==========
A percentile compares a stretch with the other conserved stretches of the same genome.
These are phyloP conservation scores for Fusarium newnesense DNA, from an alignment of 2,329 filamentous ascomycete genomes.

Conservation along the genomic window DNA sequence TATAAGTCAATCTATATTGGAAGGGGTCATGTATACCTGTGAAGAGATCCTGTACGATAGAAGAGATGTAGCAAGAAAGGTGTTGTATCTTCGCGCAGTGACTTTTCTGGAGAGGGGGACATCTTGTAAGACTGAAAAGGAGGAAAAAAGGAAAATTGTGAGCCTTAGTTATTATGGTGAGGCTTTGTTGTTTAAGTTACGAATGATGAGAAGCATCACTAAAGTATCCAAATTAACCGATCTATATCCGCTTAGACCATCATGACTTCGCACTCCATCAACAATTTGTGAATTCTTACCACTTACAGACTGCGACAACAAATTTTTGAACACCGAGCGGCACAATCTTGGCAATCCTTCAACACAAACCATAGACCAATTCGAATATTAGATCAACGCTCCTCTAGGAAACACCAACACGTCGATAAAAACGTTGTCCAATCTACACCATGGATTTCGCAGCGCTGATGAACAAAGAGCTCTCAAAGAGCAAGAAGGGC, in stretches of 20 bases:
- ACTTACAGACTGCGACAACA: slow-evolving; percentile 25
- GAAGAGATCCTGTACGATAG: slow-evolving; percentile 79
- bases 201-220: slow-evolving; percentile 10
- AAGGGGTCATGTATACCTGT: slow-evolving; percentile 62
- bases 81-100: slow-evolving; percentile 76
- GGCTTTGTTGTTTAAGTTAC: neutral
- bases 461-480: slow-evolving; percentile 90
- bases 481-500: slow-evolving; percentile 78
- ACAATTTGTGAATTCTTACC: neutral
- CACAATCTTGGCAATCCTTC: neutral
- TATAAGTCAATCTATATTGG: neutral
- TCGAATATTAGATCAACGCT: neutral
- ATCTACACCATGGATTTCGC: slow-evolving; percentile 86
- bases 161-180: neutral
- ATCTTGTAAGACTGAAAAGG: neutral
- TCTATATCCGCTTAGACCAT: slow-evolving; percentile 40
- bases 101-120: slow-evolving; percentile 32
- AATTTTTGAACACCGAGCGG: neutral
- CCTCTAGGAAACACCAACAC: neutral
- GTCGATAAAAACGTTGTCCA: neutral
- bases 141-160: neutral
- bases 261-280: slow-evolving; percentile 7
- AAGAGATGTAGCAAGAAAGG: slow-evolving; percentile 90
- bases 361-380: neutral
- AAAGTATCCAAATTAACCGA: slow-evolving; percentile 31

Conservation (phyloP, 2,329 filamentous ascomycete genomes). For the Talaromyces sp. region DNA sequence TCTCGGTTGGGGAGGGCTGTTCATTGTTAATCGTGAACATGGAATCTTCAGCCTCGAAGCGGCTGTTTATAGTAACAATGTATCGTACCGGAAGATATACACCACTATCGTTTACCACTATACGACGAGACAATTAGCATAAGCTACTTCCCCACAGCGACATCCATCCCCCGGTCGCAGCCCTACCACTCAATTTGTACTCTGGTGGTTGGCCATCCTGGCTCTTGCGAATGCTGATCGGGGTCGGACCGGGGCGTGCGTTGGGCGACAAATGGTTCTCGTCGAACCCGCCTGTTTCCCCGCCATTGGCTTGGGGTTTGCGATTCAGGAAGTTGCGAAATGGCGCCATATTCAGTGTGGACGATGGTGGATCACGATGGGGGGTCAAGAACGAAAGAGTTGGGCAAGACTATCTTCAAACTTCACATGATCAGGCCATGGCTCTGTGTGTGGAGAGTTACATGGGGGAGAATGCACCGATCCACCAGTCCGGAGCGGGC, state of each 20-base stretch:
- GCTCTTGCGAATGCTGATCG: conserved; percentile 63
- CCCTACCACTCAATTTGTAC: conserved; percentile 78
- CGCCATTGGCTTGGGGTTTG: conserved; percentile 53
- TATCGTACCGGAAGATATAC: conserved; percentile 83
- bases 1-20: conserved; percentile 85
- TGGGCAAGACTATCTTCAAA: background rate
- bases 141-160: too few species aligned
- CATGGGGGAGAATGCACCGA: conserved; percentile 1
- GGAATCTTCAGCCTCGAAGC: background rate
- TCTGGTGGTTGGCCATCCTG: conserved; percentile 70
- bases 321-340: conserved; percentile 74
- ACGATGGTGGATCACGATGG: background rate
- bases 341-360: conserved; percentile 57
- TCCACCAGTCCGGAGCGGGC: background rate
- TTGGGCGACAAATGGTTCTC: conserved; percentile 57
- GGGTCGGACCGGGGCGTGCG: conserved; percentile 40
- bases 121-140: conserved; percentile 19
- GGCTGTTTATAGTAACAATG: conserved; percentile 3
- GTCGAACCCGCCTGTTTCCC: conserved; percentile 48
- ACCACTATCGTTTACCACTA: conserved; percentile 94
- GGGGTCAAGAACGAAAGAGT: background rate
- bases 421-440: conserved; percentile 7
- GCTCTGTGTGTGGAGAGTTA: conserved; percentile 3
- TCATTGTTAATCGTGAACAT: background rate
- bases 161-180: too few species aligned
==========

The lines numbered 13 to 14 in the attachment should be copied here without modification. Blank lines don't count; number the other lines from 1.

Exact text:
- CACAATCTTGGCAATCCTTC: neutral
- TATAAGTCAATCTATATTGG: neutral